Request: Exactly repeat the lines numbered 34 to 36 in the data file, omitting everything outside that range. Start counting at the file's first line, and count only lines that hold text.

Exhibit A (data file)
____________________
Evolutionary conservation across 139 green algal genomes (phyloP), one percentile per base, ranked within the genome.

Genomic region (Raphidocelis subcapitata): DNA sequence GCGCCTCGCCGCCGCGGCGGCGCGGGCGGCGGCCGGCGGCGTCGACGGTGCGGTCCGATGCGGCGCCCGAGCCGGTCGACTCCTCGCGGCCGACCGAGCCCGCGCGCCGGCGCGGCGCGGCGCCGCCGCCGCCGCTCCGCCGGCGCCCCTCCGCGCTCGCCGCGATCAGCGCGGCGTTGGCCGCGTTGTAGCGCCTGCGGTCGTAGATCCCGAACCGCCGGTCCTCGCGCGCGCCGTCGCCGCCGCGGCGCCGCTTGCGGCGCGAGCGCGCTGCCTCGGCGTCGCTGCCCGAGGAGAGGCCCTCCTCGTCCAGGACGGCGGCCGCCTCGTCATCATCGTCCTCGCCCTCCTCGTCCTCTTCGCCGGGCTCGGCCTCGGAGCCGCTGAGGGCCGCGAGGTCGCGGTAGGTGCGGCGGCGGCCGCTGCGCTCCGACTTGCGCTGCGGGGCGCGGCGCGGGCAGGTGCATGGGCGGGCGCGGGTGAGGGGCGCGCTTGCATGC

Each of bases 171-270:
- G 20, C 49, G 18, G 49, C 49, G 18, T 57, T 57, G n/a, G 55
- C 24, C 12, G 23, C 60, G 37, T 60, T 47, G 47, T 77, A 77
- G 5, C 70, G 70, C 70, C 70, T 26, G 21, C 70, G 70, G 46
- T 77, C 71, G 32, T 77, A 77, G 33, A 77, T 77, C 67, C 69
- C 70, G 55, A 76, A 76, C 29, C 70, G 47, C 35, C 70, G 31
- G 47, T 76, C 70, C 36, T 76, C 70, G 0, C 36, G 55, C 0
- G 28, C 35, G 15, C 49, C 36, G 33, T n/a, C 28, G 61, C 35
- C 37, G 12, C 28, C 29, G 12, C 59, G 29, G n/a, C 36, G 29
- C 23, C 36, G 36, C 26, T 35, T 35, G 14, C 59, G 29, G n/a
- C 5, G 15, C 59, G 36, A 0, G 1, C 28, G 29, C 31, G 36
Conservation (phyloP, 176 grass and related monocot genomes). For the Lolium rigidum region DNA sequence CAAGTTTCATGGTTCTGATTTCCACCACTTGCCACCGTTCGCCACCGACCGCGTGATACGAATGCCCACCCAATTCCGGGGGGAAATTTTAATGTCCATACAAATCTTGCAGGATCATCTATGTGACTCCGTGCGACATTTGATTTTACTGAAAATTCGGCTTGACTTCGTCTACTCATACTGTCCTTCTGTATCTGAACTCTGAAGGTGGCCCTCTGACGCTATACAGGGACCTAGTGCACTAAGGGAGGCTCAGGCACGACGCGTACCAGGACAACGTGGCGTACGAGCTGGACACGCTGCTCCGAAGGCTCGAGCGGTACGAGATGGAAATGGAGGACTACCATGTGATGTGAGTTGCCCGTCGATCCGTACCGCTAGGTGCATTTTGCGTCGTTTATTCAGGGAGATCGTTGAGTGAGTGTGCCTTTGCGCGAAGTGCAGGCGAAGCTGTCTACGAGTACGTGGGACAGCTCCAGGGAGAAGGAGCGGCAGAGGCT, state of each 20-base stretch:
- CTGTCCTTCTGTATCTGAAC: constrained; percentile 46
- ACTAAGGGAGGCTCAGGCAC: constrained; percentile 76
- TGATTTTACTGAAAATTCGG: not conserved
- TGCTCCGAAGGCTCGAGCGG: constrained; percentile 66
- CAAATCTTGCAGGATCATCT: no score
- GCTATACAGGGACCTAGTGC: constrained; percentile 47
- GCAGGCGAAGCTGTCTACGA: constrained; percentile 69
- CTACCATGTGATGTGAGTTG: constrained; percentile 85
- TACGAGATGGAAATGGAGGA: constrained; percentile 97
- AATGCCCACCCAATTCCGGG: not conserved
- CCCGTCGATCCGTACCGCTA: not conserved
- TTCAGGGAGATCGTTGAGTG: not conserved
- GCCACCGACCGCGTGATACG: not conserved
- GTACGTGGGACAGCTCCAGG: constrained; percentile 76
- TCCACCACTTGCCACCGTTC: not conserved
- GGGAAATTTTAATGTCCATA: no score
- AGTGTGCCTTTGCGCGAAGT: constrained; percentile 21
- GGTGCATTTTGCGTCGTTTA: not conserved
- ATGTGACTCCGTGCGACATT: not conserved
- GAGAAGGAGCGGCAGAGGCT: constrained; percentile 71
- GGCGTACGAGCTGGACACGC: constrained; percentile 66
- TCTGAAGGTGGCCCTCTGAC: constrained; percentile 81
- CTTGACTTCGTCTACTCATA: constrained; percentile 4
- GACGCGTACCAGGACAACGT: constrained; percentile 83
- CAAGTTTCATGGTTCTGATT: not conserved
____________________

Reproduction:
- GAGAAGGAGCGGCAGAGGCT: constrained; percentile 71
- GGCGTACGAGCTGGACACGC: constrained; percentile 66
- TCTGAAGGTGGCCCTCTGAC: constrained; percentile 81